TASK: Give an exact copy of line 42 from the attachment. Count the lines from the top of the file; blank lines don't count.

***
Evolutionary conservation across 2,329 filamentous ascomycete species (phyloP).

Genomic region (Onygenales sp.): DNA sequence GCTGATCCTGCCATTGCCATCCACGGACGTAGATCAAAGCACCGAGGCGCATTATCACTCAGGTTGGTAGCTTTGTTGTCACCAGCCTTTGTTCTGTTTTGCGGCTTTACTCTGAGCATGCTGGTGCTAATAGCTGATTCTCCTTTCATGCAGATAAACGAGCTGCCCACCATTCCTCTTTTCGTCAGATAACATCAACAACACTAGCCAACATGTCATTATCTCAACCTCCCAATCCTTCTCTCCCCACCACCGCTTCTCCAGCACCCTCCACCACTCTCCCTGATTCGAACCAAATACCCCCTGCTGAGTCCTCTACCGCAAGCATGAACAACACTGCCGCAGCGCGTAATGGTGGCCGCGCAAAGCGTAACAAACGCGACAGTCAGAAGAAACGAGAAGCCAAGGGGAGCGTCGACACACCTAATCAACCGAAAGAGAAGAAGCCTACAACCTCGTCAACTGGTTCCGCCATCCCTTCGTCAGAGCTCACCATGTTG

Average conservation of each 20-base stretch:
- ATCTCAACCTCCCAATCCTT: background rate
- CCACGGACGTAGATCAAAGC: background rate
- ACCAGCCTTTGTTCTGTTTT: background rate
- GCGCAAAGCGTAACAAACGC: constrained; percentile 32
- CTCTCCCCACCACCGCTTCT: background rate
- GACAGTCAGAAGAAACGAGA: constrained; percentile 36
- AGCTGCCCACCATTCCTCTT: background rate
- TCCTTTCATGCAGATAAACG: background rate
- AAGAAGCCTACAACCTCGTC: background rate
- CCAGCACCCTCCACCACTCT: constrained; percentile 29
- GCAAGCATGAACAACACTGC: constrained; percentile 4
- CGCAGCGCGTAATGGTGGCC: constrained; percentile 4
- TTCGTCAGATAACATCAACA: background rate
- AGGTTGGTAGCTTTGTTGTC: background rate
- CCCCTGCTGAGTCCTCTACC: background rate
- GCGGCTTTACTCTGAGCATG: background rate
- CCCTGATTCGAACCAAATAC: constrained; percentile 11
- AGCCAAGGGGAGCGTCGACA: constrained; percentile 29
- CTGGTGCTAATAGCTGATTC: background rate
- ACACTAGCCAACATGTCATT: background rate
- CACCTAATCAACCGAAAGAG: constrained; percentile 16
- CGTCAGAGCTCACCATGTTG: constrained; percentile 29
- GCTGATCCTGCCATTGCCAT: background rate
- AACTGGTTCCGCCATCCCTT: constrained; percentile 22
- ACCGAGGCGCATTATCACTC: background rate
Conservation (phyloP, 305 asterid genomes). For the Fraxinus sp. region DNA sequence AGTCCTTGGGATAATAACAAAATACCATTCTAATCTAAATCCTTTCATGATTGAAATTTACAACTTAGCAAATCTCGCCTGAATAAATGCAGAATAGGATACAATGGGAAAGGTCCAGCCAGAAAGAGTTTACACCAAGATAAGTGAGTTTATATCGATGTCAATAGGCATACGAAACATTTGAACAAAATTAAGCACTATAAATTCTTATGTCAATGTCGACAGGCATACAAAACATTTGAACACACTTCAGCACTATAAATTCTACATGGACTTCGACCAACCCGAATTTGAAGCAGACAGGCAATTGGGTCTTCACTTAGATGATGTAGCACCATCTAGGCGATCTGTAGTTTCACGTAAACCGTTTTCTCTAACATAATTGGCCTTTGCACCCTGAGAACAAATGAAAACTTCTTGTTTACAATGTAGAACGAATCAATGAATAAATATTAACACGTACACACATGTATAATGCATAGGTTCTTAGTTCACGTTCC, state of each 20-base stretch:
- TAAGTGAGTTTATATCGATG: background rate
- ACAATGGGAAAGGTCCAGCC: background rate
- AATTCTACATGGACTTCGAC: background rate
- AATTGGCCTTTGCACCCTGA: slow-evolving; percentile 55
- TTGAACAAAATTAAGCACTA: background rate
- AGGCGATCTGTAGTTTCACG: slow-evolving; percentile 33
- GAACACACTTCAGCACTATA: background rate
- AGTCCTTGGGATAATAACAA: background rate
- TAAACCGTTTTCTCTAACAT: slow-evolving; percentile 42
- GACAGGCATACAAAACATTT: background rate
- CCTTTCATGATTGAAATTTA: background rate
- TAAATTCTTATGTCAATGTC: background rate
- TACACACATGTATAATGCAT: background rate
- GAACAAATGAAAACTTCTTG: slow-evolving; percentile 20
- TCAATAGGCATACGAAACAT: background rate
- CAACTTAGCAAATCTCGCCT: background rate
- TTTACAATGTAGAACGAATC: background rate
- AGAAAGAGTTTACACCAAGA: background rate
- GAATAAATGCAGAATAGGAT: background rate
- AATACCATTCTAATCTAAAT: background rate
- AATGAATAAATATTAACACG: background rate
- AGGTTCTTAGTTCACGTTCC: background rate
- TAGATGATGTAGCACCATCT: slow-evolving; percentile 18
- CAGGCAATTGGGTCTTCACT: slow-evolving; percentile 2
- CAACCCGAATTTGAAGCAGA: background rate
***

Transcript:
- TACACACATGTATAATGCAT: background rate